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How Criminal Recycling Works


The Cost of Criminal Recycling
Metal bleachers cost more to replace than thieves can get in exchange for them.
Metal bleachers cost more to replace than thieves can get in exchange for them.
Wilfried Krecichwost/Getty Images

­Although criminal recycling may not earn thieves big bucks, the damage their vandalis­m causes often easily outweighs the value of the stolen items. Those stolen bleachers that the criminal recyclers traded in for $600? They cost the already strapped school more than 15 times that much and left it without seating for fans [source: Armon]. And the little bit of platinum that thieves get from catalytic converters? At the most, it will bring in $120, but the car owner will have to pay nearly $2,000 to get it replaced [source: Wadsworth]. Criminal recycling costs its victims millions of dollars each year.

  • In Alabama, vandals filched $35,000 worth of air conditioners for the copper cables they contained.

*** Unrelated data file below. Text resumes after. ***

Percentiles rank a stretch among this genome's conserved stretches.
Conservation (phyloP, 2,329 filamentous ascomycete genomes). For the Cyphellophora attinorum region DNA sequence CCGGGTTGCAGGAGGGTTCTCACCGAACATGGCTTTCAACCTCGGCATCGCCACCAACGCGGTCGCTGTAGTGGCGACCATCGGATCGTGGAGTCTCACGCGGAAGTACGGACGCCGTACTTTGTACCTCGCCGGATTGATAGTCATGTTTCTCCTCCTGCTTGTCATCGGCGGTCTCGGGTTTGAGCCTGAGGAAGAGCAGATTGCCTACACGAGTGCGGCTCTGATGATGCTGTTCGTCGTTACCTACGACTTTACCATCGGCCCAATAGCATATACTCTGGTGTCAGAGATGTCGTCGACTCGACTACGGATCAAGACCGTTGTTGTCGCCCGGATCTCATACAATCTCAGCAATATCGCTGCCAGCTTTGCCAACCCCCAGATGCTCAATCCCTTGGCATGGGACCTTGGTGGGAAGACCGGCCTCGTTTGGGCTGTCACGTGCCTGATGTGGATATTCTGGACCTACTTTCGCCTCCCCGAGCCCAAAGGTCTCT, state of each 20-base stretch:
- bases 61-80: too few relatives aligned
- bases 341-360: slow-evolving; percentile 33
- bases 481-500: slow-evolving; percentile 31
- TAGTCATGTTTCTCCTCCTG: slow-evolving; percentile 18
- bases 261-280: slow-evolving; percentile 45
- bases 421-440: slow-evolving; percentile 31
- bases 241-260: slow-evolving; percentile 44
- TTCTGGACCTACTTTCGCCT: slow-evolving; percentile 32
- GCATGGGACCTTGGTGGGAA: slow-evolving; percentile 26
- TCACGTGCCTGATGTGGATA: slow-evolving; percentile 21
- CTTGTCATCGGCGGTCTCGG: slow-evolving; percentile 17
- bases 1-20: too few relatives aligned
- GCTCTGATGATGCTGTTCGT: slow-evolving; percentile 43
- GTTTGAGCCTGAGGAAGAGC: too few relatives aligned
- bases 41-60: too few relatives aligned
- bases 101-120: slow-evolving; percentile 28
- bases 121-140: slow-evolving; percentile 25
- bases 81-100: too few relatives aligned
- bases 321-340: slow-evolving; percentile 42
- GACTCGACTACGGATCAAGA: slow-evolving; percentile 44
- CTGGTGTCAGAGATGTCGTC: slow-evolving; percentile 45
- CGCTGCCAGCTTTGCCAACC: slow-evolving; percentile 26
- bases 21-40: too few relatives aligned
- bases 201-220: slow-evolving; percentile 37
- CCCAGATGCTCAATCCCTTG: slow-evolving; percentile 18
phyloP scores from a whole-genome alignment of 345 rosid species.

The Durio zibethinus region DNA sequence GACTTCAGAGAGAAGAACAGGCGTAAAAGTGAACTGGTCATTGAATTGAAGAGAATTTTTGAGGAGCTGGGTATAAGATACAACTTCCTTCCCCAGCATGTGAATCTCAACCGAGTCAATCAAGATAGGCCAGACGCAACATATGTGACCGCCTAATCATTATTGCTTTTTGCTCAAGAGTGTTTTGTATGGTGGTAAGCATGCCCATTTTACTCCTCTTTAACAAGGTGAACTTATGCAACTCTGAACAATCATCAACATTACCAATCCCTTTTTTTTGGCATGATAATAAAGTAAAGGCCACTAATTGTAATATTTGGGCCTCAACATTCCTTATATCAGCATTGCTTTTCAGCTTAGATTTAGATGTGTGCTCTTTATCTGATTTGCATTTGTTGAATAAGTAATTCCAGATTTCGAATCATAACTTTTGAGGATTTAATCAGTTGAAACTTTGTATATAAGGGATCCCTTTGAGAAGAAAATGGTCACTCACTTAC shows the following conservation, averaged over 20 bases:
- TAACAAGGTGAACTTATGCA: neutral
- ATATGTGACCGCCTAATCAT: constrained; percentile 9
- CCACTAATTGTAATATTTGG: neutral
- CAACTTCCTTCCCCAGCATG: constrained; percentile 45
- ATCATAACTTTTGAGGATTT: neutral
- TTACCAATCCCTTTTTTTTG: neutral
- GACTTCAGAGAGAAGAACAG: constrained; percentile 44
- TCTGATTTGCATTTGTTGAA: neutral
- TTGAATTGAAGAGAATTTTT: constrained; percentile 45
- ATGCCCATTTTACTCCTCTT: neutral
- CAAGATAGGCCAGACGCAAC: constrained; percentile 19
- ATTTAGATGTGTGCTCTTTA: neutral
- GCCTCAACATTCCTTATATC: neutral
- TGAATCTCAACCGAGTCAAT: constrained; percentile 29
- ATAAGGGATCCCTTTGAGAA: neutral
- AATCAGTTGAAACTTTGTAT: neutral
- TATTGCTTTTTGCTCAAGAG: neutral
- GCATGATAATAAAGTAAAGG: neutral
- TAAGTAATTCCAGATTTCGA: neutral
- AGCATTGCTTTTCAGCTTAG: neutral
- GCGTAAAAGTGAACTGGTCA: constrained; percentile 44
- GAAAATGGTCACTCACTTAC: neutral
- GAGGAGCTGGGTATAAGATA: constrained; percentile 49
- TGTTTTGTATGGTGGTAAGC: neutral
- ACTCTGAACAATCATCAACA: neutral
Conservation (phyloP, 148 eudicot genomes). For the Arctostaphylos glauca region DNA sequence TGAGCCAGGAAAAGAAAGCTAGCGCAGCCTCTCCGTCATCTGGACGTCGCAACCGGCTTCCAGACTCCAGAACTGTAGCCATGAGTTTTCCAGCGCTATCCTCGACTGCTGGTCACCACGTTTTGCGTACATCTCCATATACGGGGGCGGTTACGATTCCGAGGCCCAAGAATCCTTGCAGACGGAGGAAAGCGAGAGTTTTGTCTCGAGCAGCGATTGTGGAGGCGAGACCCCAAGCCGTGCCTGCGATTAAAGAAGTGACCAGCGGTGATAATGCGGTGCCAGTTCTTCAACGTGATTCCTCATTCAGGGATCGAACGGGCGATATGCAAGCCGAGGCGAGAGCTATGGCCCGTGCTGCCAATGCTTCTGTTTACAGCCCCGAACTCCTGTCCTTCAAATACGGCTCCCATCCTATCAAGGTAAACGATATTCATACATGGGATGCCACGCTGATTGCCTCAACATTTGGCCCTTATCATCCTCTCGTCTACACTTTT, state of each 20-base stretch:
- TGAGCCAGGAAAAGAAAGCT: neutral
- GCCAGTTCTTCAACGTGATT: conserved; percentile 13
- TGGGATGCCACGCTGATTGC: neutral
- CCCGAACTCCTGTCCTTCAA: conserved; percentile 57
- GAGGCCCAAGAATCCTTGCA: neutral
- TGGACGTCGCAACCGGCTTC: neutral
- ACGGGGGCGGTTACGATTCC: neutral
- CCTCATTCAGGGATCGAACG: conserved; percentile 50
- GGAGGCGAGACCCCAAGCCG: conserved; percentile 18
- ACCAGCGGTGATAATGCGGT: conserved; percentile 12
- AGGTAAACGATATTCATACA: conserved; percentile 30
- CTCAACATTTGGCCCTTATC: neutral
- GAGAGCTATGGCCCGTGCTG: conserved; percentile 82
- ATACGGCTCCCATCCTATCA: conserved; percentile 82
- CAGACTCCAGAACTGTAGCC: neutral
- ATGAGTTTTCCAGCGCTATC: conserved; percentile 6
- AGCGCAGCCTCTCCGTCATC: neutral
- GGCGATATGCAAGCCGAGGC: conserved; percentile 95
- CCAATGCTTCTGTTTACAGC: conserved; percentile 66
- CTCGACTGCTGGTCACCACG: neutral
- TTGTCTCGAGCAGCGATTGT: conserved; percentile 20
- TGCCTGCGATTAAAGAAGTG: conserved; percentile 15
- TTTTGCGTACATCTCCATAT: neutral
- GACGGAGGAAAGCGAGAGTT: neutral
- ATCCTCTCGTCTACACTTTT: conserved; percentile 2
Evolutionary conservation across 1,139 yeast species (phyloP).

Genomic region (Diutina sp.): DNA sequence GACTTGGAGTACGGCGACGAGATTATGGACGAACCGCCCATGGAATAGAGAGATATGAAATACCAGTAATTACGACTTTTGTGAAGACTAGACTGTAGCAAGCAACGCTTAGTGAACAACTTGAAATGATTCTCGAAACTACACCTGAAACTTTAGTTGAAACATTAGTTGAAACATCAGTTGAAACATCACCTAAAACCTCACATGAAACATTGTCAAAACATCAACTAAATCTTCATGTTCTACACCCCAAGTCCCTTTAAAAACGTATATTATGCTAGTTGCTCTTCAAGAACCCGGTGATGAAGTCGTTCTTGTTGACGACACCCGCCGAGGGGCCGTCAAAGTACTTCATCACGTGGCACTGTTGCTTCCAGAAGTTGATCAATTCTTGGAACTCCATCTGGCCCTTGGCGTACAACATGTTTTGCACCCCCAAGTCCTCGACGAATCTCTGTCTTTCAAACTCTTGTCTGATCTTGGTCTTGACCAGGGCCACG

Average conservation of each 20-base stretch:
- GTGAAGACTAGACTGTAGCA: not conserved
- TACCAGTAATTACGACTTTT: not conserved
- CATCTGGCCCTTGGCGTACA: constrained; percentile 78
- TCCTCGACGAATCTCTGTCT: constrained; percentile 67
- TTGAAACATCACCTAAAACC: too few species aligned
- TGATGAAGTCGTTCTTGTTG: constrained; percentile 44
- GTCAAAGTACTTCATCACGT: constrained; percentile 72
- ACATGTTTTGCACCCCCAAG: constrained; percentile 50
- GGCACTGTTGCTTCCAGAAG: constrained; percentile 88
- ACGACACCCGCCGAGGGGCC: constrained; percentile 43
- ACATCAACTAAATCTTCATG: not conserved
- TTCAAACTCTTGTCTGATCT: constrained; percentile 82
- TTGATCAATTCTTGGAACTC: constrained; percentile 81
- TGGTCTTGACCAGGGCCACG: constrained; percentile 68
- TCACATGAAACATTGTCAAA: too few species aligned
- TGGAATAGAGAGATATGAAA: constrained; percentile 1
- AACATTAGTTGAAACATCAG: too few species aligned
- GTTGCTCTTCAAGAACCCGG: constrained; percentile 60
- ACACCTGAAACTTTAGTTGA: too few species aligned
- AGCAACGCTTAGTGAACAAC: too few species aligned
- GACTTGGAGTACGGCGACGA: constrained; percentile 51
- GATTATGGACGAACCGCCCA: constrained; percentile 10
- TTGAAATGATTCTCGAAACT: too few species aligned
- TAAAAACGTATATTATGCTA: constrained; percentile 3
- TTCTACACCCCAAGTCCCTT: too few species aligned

• In Arizona, miles of copper cable that powered street lamps along a two-mile (3.2-kilometer) stretch in Tucson cost $250,000 to replace.
  • In California, farmers have been plagued by scammers stripping the copper wire from their irrigation pumps: more than $1 million worth of metal was stolen from one county over one year.
  • Nationwide from January 2006 to March 2007, electric companies in 42 states reported more than 270 copper thefts that cost millions of dollars in maintenance and repairs.

[sources: Parsons, Smith, "Scrap-Metal"].

The crimes cause more than monetary damage. Just ask the homeowners whose living room flooded after a rainstorm because sections of their roof were removed unknowingly, or the people whose lives were endangered by missing warning lights on a railroad track or the residents who couldn't use their phones or computers after thieves dug up a telecom line.

Learn how legislators, law enforcement and scrap recyclers are clamping down on these metal-happy criminals on the next page.


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